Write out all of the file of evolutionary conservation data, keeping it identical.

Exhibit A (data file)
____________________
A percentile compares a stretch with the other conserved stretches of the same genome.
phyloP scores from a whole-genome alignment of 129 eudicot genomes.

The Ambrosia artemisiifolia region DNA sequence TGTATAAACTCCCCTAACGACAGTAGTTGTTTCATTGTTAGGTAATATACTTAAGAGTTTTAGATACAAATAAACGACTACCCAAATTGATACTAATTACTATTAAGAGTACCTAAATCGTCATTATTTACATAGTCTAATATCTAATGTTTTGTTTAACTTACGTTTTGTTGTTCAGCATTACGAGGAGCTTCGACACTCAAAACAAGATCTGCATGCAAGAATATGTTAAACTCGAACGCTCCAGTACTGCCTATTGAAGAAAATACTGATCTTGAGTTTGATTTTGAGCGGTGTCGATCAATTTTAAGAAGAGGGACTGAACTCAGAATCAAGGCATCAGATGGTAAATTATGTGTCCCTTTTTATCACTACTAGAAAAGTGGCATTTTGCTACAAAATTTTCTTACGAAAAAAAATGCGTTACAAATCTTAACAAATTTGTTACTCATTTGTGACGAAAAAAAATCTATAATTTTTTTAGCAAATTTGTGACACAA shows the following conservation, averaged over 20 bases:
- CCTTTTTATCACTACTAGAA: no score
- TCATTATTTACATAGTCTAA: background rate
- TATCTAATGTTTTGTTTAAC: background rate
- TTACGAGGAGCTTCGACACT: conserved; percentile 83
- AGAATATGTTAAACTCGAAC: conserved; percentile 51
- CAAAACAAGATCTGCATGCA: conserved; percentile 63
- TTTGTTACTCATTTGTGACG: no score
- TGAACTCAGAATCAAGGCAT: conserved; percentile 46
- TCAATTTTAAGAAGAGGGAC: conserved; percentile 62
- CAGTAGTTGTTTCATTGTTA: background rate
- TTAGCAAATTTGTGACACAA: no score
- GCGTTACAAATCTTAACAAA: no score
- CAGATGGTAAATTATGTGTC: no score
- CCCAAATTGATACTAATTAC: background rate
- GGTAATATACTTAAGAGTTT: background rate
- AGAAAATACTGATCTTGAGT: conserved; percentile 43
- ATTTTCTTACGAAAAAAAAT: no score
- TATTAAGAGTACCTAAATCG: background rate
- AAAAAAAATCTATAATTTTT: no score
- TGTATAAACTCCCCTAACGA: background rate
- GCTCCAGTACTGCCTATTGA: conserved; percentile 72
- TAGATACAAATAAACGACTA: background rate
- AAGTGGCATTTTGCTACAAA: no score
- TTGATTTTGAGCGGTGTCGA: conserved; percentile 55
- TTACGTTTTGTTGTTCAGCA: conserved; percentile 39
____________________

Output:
A percentile compares a stretch with the other conserved stretches of the same genome.
phyloP scores from a whole-genome alignment of 129 eudicot genomes.

The Ambrosia artemisiifolia region DNA sequence TGTATAAACTCCCCTAACGACAGTAGTTGTTTCATTGTTAGGTAATATACTTAAGAGTTTTAGATACAAATAAACGACTACCCAAATTGATACTAATTACTATTAAGAGTACCTAAATCGTCATTATTTACATAGTCTAATATCTAATGTTTTGTTTAACTTACGTTTTGTTGTTCAGCATTACGAGGAGCTTCGACACTCAAAACAAGATCTGCATGCAAGAATATGTTAAACTCGAACGCTCCAGTACTGCCTATTGAAGAAAATACTGATCTTGAGTTTGATTTTGAGCGGTGTCGATCAATTTTAAGAAGAGGGACTGAACTCAGAATCAAGGCATCAGATGGTAAATTATGTGTCCCTTTTTATCACTACTAGAAAAGTGGCATTTTGCTACAAAATTTTCTTACGAAAAAAAATGCGTTACAAATCTTAACAAATTTGTTACTCATTTGTGACGAAAAAAAATCTATAATTTTTTTAGCAAATTTGTGACACAA shows the following conservation, averaged over 20 bases:
- CCTTTTTATCACTACTAGAA: no score
- TCATTATTTACATAGTCTAA: background rate
- TATCTAATGTTTTGTTTAAC: background rate
- TTACGAGGAGCTTCGACACT: conserved; percentile 83
- AGAATATGTTAAACTCGAAC: conserved; percentile 51
- CAAAACAAGATCTGCATGCA: conserved; percentile 63
- TTTGTTACTCATTTGTGACG: no score
- TGAACTCAGAATCAAGGCAT: conserved; percentile 46
- TCAATTTTAAGAAGAGGGAC: conserved; percentile 62
- CAGTAGTTGTTTCATTGTTA: background rate
- TTAGCAAATTTGTGACACAA: no score
- GCGTTACAAATCTTAACAAA: no score
- CAGATGGTAAATTATGTGTC: no score
- CCCAAATTGATACTAATTAC: background rate
- GGTAATATACTTAAGAGTTT: background rate
- AGAAAATACTGATCTTGAGT: conserved; percentile 43
- ATTTTCTTACGAAAAAAAAT: no score
- TATTAAGAGTACCTAAATCG: background rate
- AAAAAAAATCTATAATTTTT: no score
- TGTATAAACTCCCCTAACGA: background rate
- GCTCCAGTACTGCCTATTGA: conserved; percentile 72
- TAGATACAAATAAACGACTA: background rate
- AAGTGGCATTTTGCTACAAA: no score
- TTGATTTTGAGCGGTGTCGA: conserved; percentile 55
- TTACGTTTTGTTGTTCAGCA: conserved; percentile 39